Effective policing implies a change in the management of agencies tasked with law enforcement. Part of the strategies includes a change in the leadership and governance styles. Gardner and Reece (2012), in their article titled “Revolutionizing Policing Through Servant-Leadership and Quality Management,” offer insights on the transformation of law enforcement agencies. The writers discuss the two methods of change concerning the Federal Bureau of Investigations (FBI). According to the article, it can be attained through answerability and effective administration, changing to an internally and externally efficient workplace, excellent management, and embracing servant leadership.
The authors argue that for the FBI to be more effective, the entity needs to embrace the philosophies of servant-leadership. Further, the leaders need to utilize quality management practices and train the employees on the necessary discipline for the expected outcomes. According to Gardner and Reece (2012), servant-leadership promotes collaboration and confidence both within and outside the FBI. When the executives abide by the practices of quality management, then sustained effectiveness can be exploited. Additionally, the administrators need to develop a constant learning culture where skills necessary for the delivery of quality management services are established.
The changing of an institution to an internally and externally efficient workplace is a critical task that leaders ought to undertake. Leaders need to understand all the staff shares a joint mission as the executive. The top managers must make sure the team is experienced in the competencies required to evaluate community challenges and develop innovative solutions. The management has to create a department where the staff are happy to work, passionate about attaining excellent results, and empowered to pick up expert initiatives (Gardner & Reece, 2012). As a law enforcement organization, the FBI has continuous learning and improvement entrenched in the agency’s culture.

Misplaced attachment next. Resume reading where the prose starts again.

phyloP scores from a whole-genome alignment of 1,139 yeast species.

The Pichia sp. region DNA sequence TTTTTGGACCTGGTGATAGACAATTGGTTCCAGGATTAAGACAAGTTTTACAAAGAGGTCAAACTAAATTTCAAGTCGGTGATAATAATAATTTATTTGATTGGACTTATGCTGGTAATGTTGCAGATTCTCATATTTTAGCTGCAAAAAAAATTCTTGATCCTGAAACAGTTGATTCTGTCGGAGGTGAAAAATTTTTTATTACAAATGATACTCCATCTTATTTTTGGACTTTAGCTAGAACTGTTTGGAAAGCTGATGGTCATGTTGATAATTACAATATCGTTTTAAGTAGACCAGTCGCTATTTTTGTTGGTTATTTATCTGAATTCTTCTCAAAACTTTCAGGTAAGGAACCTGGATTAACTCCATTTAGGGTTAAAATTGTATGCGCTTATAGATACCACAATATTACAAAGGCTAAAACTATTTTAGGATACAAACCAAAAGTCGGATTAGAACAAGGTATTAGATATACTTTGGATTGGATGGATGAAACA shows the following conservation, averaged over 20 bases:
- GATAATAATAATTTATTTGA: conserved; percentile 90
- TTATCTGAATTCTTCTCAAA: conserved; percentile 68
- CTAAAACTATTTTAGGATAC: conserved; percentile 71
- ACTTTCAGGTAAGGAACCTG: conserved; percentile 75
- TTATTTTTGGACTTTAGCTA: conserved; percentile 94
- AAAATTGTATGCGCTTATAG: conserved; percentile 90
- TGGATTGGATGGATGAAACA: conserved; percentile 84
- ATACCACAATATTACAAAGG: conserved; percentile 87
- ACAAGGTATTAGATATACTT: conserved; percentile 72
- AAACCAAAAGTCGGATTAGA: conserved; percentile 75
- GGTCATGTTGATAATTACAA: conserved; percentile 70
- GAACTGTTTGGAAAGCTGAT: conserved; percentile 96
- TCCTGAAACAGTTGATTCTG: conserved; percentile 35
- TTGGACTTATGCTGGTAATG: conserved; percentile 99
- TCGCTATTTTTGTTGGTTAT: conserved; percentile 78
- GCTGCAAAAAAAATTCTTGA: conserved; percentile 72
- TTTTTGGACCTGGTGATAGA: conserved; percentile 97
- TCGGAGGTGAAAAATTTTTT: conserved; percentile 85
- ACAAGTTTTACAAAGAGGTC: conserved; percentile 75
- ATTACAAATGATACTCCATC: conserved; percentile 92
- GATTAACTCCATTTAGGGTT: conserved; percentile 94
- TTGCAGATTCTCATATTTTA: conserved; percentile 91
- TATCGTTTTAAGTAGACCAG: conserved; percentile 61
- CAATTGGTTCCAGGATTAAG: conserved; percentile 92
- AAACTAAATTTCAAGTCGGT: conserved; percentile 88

One of the prerequisites of law enforcement leaders is to serve the valid needs of their colleagues and those of the general public. The concept provides executives with a fresh and powerful paradigm since it encompasses attraction to dependence on democratic decision-making methods. Reece and Gardner (2012) state that studies have shown that leaders who offer direction and evade domination while supporting mutual respect, independence, and participation attain much more outstanding institutional results. Therefore, the listed qualities are among the most essential for a law enforcement leader.
The authors also explore servant leadership theory, a model that encourages managers to adopt leadership as a calling to help other people first before themselves. The model is founded on spiritual and philosophical writings and has been adopted by leaders in the American business industry for half a decade now (Gardner & Reece, 2012). The leaders act as ethical agents of the power that has been bestowed upon them and use the positions to enhance loyalty and trust in their companies. Change in an institution can only be realized if there is loyalty and admiration of the managers from the staff. Some of the characteristics of servant leaders include listening, empathy, persuasion, foresight, stewardship, and awareness.
The article’s worth is apparent when analyzing the core constituents of a change in the management of law enforcement agencies. Effective policing and an efficient workplace are essential for such organizations to perform their tasks and function successfully. The article especially highlights the qualities a law enforcement leader should possess, including empathy, vision, trustworthiness, and humility. It is also significant to utilize the servant leadership style, quality management, and accountability management.
Gardner, B., & Reece, J. (2012). Revolutionizing policing through servant-leadership and quality management. FBI Law Enforcement Bulletin. Web.